A recent article on the BBC’s www.bbc.com website highlights the work of Adrian Owen, Canada Excellence Research Chair in Cognitive Neuroscience and Imaging at Western University, and Lorina Naci, a postdoctoral fellow in The Owen Lab at Western.
The article explains Owen’s research into the vegetative state, or “unresponsive wakefulness syndrome”. In this state, a patient may appear to be awake—and may even fall asleep at times—but otherwise shows no reaction to the world. Patients with similar symptoms, such as those able to respond to stimuli but only on an inconsistent basis, are, on the other hand, classified as being in a “minimally conscious state.”
The fear is that vegetative patients might be conscious but unable to show it. This happens most notably with “locked-in syndrome,” which can take hold after strokes.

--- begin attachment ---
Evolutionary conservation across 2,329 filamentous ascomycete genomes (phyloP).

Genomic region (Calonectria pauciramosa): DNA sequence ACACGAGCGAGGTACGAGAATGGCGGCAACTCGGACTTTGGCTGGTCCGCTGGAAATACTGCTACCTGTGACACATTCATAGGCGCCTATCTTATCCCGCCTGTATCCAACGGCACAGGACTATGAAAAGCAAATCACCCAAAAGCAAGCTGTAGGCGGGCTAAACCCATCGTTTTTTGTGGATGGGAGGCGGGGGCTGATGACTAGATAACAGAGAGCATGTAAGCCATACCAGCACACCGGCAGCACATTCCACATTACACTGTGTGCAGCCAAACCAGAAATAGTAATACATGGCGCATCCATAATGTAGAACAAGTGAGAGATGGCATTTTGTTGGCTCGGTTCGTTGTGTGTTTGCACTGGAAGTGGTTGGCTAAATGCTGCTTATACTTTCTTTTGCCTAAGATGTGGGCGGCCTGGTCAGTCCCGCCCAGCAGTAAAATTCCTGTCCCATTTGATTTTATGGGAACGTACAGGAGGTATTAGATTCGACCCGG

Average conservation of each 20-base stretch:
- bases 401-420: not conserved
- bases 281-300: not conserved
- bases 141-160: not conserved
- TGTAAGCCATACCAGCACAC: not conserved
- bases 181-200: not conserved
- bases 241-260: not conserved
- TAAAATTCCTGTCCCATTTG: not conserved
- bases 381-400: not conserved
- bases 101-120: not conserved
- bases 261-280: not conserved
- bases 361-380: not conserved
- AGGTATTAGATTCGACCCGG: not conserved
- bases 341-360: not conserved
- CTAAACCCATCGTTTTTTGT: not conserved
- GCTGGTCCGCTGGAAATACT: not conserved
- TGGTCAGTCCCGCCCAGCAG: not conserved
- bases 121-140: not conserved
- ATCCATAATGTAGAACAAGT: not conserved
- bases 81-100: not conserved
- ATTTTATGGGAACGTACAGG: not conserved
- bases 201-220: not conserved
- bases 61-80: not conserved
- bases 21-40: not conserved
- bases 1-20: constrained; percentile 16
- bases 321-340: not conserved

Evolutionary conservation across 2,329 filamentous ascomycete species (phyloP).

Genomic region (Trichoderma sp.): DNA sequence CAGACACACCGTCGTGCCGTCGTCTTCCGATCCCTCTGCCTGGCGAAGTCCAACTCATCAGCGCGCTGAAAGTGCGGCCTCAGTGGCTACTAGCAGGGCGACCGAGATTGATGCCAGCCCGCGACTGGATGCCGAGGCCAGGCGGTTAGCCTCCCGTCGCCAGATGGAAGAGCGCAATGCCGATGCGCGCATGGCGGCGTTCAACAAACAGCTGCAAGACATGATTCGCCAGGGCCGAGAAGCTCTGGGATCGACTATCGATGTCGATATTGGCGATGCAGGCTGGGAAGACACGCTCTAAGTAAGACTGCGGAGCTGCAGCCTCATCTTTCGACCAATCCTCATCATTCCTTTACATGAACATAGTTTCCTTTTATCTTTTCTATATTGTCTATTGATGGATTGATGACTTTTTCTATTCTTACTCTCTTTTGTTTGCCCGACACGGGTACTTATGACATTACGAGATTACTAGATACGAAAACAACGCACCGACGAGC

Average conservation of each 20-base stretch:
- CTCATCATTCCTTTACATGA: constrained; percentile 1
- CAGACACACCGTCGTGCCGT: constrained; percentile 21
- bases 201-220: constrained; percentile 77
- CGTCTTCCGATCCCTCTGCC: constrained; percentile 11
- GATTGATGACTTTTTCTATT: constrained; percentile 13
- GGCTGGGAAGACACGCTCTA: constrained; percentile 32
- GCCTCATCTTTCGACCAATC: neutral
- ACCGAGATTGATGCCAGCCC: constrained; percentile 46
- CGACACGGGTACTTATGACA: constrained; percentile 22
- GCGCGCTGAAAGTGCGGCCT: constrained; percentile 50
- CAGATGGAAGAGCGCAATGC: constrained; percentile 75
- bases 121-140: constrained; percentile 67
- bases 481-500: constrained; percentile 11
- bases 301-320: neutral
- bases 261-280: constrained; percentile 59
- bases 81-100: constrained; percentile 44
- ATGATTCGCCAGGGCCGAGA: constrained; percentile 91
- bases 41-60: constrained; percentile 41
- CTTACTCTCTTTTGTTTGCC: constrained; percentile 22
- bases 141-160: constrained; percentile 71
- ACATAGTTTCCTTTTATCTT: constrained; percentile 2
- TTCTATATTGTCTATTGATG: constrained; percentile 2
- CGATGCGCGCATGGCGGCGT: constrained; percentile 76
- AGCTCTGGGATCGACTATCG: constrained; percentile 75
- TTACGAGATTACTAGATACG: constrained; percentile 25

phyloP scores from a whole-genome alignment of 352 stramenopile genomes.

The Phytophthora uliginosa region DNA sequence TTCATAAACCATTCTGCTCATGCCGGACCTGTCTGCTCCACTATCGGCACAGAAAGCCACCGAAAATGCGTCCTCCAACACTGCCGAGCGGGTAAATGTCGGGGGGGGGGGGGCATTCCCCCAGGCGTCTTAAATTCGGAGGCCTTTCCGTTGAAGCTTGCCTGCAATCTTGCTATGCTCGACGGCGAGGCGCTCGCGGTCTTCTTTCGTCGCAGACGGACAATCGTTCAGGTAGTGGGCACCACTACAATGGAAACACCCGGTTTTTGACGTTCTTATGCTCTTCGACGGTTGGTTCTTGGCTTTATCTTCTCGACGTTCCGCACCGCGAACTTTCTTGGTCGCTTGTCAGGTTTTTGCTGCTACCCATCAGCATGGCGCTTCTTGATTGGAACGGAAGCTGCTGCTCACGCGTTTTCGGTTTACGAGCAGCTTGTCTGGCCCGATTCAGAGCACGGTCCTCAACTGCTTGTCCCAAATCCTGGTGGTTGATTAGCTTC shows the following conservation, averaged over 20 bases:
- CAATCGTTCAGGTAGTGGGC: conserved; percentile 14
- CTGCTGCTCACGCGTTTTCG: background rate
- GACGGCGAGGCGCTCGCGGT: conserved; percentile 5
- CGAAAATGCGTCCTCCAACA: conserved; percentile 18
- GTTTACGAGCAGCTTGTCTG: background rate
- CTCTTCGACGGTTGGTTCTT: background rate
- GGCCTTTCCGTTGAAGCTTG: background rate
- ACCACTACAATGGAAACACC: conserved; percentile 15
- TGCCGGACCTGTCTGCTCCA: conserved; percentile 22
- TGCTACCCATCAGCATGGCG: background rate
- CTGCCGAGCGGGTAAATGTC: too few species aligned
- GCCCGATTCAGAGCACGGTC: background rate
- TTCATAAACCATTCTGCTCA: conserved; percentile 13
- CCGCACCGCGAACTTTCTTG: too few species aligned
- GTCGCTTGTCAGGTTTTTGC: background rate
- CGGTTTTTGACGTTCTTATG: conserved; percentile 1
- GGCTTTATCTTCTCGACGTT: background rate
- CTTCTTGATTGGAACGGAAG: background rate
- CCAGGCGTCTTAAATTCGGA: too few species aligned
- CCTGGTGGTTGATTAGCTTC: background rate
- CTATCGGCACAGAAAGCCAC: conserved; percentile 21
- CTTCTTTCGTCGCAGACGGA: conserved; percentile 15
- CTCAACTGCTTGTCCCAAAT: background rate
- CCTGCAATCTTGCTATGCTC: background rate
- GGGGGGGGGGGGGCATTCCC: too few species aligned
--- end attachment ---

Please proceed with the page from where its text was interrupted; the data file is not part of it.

Some patients in a vegetative state have, however, managed to communicate with the outside world. Owen has been a pioneer in this field, asking patients “Yes/No” questions and using a scanner to monitor activity in various areas of the brain to capture their answers.
Over the past 10 years, Owen’s research has transformed our understanding of these shadowlands of consciousness. Now, further research by Naci—who is mentored by Owen—has revealed just how sophisticated conscious awareness can be in a minimally conscious patient.
By showing a short film and measuring brain response (using an edited, eight-minute clip of Bang! You're Dead, a 1961 episode of the Alfred Hitchcock Presents series), Naci has shown that the brain response of two patients in wakeful comas matched that of healthy control subjects.
Find out more about Owen and Naci’s groundbreaking research at www.bbc.com.